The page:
LINGUIST List 15.1032

Mon Mar 29 2004

Diss: Socioling: Ferreira: 'The Portuguese...'

Editor for this issue: Takako Matsui <>


  1. jsferreira, The Portuguese Language in Trinidad & Tobago...

Message 1: The Portuguese Language in Trinidad & Tobago...

Date: Sat, 27 Mar 2004 15:02:24 -0500 (EST)
From: jsferreira <>
Subject: The Portuguese Language in Trinidad & Tobago...

Institution: University of the West Indies at St. Augustine
Program: Linguistics
Dissertation Status: Completed
Degree Date: 1999

Author: Jo-Anne S. Ferreira

Dissertation Title: The Portuguese Language in Trinidad & Tobago: A
Study of Language Shift and Language Death

Linguistic Field: Sociolinguistics 
Subject Language: Portuguese (code: POR)

Dissertation Director 1: Barbara Lalla

Dissertation Abstract:

Once a living language in Trinidad, Portuguese is no longer considered
by its speakers and their descendants to be vital to their
existence. The Portuguese speech community became vulnerable to
language imposition from the wider society, and Portuguese itself has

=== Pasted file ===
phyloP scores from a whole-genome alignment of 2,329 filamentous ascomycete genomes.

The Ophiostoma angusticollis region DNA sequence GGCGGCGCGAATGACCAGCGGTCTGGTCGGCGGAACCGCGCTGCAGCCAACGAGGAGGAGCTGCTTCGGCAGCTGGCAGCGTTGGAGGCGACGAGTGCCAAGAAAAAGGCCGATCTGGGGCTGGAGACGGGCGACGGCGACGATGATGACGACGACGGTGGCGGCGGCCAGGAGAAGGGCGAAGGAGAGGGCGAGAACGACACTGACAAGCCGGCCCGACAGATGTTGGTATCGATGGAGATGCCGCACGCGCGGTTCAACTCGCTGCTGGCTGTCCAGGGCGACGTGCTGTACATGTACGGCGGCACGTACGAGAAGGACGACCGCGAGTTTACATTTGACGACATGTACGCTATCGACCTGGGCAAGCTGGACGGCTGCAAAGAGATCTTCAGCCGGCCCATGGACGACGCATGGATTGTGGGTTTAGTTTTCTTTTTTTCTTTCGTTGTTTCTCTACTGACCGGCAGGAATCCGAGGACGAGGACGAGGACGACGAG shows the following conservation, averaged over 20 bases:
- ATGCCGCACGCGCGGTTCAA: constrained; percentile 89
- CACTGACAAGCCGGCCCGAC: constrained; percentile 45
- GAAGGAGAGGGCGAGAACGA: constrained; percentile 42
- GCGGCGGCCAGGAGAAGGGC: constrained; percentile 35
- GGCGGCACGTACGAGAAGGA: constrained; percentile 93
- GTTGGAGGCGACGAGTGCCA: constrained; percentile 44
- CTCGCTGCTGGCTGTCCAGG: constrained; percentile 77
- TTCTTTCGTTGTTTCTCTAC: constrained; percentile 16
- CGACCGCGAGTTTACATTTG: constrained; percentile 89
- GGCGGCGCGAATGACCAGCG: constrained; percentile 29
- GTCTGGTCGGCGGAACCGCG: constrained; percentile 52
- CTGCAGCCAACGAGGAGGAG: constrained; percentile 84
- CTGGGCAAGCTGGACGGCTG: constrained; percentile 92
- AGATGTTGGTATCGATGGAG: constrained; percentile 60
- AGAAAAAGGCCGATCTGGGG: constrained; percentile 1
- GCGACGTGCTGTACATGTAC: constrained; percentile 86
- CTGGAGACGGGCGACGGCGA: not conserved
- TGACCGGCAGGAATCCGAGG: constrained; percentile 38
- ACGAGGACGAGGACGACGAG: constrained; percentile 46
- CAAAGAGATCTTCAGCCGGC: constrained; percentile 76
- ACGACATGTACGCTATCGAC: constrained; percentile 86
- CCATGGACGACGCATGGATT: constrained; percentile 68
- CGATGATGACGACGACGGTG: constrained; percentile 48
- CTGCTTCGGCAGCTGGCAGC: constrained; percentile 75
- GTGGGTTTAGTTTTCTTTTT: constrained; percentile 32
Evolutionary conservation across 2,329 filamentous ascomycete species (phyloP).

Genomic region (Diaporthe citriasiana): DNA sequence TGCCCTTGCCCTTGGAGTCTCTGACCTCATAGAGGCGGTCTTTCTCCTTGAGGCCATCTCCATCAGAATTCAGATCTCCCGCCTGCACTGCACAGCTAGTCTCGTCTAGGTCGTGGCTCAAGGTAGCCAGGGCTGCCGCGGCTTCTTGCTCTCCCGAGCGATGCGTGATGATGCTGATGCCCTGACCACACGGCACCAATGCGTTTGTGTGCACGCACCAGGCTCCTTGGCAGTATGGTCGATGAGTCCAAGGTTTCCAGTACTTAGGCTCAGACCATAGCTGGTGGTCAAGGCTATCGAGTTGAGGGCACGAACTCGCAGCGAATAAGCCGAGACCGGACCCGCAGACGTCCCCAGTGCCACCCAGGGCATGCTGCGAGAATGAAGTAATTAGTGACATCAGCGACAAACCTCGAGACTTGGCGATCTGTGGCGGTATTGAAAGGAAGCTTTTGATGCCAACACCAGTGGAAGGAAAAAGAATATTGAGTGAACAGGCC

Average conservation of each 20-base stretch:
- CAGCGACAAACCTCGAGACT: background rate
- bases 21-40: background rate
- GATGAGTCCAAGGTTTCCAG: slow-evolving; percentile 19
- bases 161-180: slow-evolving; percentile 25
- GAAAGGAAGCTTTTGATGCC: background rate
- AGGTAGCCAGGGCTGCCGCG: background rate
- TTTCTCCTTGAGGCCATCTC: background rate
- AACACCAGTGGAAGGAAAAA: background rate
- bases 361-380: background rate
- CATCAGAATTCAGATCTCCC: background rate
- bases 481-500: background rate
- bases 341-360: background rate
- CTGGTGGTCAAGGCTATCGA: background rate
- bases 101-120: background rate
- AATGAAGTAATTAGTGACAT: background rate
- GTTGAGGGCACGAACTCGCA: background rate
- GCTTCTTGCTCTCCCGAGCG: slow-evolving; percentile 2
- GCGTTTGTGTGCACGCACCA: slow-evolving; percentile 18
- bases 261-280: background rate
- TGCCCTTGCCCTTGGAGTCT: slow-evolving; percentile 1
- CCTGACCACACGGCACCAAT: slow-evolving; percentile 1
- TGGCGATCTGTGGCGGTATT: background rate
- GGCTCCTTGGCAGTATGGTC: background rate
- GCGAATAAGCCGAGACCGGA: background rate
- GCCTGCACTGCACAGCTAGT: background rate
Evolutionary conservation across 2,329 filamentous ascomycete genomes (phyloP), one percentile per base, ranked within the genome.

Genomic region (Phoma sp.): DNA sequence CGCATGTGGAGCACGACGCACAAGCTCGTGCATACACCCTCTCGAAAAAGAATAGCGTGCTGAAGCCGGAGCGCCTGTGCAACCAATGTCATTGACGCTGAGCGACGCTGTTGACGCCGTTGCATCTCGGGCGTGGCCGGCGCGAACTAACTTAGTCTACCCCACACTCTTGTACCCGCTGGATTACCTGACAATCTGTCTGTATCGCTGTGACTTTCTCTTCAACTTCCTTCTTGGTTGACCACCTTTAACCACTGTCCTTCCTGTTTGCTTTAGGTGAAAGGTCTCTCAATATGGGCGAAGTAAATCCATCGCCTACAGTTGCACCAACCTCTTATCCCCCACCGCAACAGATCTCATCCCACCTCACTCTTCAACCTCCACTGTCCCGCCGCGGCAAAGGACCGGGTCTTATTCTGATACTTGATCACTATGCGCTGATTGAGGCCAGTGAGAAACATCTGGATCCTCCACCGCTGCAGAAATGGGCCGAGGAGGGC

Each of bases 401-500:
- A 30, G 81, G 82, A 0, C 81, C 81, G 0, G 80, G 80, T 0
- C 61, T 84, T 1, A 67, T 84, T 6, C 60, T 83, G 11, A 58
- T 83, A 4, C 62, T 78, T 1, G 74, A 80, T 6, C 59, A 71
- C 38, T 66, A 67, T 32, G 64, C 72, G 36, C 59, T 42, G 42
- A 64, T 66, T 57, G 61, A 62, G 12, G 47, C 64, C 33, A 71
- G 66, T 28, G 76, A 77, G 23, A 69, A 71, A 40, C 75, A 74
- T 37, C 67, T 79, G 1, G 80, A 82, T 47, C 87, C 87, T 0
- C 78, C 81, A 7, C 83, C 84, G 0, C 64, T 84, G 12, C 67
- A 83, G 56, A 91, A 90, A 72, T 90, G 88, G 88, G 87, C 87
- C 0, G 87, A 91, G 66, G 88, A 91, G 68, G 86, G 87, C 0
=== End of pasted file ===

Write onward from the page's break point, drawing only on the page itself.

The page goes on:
been fully displaced by English. The process of language death
spanned two to three generations, resulting from the intertwining of
psychological and social causes - particularly member core values, and
the pressure of assimilation.

The Portuguese language survived in only a few Trinidadian families
which are the products of twentieth century immigration, or in which
each generation had at least one immigrant. An analysis of the
community's history and demographics serves to show unstable levels of
immigration, as well as social mixing that took place through
intermarriage. Linguistic change and loss ultimately resulted from
such intermixtures, and the community was left exposed to the
linguistic norms and values of the outer society, which it adopted to
the neglect of its own.

Lexico-semantic and phonological analyses of the language spoken by
creoles show evidence of language atrophy in progress, compared to the
language brought by the Madeirans. The few lexico-semantic domains
that remain are now disappearing. The informants exhibit varying
levels of knowledge of the language. The analysis shows systematic
linguistic changes, including regular patterns of reduction, as well
as isolated changes at the individual level.

Within the contact situation, English was perceived as the language of
power, prestige, and possibilities for advancement, which militated
against language maintenance in the Portuguese community. The low
social status of the original migrants was passed on to the language
which was also locally devalued. Language attitudes, in combination
with socio-historical factors, are the causes of the shift to English
and of the death of Portuguese in Trinidad and Tobago.
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